Slovakia is awaiting the significant changes to the country’s domain registration regime that will become effective in January 2017. A new alternative dispute resolution mechanism will become an integral part of the rules of domain names registration under Slovakian code for top level domains.
Until now, all domain disputes in Slovakia had to be heard and decided by general courts. There were no alternative dispute mechanisms to streamline and make handling of domain name disputes more effective. The more Slovakian top level domains were registered, the more disputes arose with regards to problematic domain names. The increasing commercial value of the domain names caused the parties concerned to duly assess their legal positions vis-a-vis potential defendants and opt for an optimal business strategy. As in many other countries, cyber-squatting and registering domain names in bad faith became a real concern for well-known individuals and entrepreneurs operating in Slovakia.
Given the fact that no alternative dispute resolution system existed, the only possibilities for a right holder to acquire a domain held by a cyber-squatter were either to pay the cyber-squatter’s ransom or to file a legal action with the competent general jurisdiction district court. When a right-holder opted for the latter course of action, in the vast majority of cases he or she also requested a preliminary injunction barring the defendant from any disposition with the domain name prior to the court’s judgment on the merits, and another injunction barring the defendant from using the domain during the trial. All these court actions inevitably meant that the right holder was forced to incur expenses such as court fees and attorney’s fees – which accumulated as the cases lingered. Another material hurdle for the right holder was the fact that in many cases the general courts had very little experience in deciding domain disputes.
Now the situation in Slovakia will change, as the Slovakian top level domain registry approved an amendment to its rules of domain names registration under the Slovakian code for top level domains (.sk ccTLD). According to the amended rules, a holder of a Slovakian domain name will be obliged to submit to the mechanism set forth in the newly adopted Rules of Alternative Dispute Resolution. As of January 1, 2017, the alternative dispute resolution of domain name disputes will be carried out by the Centre for Alternative Dispute Resolution of the European Information Society Institute (the “ADR Centre”).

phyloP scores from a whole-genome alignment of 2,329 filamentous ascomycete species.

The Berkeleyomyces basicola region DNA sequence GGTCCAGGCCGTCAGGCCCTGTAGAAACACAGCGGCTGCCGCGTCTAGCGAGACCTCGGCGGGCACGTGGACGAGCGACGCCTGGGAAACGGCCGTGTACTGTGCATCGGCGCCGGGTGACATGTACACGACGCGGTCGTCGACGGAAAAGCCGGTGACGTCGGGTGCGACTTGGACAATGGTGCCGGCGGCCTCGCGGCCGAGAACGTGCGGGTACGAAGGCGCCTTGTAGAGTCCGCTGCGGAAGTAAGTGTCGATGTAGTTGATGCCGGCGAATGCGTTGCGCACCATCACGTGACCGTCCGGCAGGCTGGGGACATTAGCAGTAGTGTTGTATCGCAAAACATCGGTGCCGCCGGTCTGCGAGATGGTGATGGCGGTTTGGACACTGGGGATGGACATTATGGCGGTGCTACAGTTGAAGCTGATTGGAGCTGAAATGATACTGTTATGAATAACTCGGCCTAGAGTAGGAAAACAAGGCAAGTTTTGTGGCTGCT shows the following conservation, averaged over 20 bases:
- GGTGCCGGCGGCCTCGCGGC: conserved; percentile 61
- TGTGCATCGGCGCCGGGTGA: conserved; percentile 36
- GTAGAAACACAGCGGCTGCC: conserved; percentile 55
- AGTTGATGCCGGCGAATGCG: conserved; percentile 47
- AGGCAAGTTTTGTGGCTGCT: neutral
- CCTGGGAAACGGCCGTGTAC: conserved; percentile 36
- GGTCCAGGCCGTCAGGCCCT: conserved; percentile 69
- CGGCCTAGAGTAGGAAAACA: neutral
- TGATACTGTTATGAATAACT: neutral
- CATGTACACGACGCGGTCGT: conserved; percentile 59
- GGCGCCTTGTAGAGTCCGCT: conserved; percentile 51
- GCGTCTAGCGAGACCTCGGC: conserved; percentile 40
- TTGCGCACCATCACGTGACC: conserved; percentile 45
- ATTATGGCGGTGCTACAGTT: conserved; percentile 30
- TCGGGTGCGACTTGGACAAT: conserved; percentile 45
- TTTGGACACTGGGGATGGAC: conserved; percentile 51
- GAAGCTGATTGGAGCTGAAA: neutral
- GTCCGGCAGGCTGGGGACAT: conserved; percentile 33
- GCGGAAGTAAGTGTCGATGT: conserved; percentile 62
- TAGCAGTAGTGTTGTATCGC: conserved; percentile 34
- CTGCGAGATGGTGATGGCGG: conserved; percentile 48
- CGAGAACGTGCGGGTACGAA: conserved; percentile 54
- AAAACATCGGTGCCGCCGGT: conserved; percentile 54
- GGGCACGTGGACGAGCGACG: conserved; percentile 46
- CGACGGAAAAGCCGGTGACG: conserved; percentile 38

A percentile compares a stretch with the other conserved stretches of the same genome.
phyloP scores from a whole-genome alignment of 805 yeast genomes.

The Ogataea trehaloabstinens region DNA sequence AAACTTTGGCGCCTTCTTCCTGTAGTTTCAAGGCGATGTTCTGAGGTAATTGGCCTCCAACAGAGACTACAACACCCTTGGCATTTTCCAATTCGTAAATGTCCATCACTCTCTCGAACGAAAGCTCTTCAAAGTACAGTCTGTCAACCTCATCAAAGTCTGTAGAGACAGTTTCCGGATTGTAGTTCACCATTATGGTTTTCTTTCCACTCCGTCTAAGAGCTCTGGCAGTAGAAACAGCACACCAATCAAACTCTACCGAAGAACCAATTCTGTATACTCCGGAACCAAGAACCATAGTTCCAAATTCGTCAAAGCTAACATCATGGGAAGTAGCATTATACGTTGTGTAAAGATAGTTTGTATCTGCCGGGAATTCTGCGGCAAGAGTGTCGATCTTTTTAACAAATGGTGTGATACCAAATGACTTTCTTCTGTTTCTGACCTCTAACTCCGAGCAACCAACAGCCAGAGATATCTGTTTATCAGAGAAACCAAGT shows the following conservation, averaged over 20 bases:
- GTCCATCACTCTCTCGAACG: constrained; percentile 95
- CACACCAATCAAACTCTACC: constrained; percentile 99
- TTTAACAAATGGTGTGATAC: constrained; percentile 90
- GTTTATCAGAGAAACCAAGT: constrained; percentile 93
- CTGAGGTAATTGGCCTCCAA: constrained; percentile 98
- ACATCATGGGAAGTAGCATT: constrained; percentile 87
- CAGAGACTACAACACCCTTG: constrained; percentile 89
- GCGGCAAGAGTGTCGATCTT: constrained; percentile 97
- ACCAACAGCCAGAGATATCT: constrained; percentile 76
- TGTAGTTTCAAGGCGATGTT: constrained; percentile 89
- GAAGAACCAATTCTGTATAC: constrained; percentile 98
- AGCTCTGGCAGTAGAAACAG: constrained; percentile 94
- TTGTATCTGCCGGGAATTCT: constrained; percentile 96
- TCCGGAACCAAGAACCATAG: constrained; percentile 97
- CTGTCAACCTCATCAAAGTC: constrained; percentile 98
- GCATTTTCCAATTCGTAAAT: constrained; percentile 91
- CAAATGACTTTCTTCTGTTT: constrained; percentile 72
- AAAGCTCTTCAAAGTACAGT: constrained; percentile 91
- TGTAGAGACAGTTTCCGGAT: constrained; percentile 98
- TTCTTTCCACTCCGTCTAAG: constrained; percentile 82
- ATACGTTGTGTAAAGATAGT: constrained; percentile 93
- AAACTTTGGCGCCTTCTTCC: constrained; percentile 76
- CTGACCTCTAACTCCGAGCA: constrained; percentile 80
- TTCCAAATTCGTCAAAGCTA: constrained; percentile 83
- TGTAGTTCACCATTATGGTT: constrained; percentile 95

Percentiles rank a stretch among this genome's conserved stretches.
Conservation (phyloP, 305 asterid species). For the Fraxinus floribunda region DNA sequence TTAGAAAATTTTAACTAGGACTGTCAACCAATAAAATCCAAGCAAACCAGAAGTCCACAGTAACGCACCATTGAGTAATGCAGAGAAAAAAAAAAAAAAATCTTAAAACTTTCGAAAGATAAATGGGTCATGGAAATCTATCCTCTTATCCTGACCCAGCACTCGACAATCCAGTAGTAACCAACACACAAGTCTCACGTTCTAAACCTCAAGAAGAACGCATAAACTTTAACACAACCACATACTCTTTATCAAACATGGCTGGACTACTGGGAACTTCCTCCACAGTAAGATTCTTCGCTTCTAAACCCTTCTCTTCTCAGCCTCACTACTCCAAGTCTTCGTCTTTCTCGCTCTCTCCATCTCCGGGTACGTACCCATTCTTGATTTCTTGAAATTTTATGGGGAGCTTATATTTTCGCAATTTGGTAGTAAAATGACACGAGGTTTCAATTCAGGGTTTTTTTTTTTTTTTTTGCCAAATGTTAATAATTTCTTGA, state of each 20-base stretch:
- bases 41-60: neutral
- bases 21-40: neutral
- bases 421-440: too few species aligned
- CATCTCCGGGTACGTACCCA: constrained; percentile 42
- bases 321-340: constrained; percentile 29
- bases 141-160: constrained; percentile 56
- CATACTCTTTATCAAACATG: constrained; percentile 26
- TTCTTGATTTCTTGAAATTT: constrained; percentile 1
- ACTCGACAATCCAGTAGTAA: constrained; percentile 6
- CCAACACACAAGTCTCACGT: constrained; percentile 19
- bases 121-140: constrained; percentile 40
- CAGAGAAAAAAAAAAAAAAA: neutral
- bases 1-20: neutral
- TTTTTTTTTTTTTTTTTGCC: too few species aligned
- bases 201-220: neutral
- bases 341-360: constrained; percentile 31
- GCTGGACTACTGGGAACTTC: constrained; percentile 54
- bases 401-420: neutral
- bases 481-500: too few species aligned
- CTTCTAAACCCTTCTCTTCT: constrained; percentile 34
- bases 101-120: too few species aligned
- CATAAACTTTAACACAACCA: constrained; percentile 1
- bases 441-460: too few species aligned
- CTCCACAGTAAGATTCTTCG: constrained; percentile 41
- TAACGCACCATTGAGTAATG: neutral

The ADR Centre will keep a list of experts authorized to decide domain name disputes, administer the execution of dispute resolution proceedings, and issue the Rules of Alternative Dispute Resolution (the “ADR Rules”), which will include the schedule of fees applicable to domain name disputes.
The overall goal of the new alternative dispute resolution mechanism is to achieve a quick resolution of .sk domain name disputes, while taking into account the technical and commercial functions of domains and the need for highly professional, impartial, transparent, and fair decisions.
Under the ADR Rules, any person will be entitled to file a petition with the ADR Centre, claiming that a domain name held by another party is identical with or confusingly similar to the object of the petitioner’s intellectual property right (e.g., registered trade mark, designation of origin, geographical indication, name of a protected plant, unregistered sign, business name, name of protected pseudonym or well-known nickname of an individual, name of a creator or author of literary or artistic work, or designation of fictional characters).
Where the petition is based on existing rights to the so-called well-known names or designations, proving the likelihood of confusion would not be required.
Through the ADR Rules, the petitioner would be entitled to seek: (i) cancellation of the domain name registration, or (ii) transfer of the domain name registration either to the petitioner or to a third person. The decision adopted by an expert of the ADR Centre will be final and will not be subject to review. However, this will not affect the right of either party to initiate regular court proceedings. In practice, however, it is rather unlikely that a cyber-squatter or a bad faith registrant will do that.
By Jan Lazur (Head of IP) and Radovan Pala (Managing Partner), Taylor Wessing Slovakia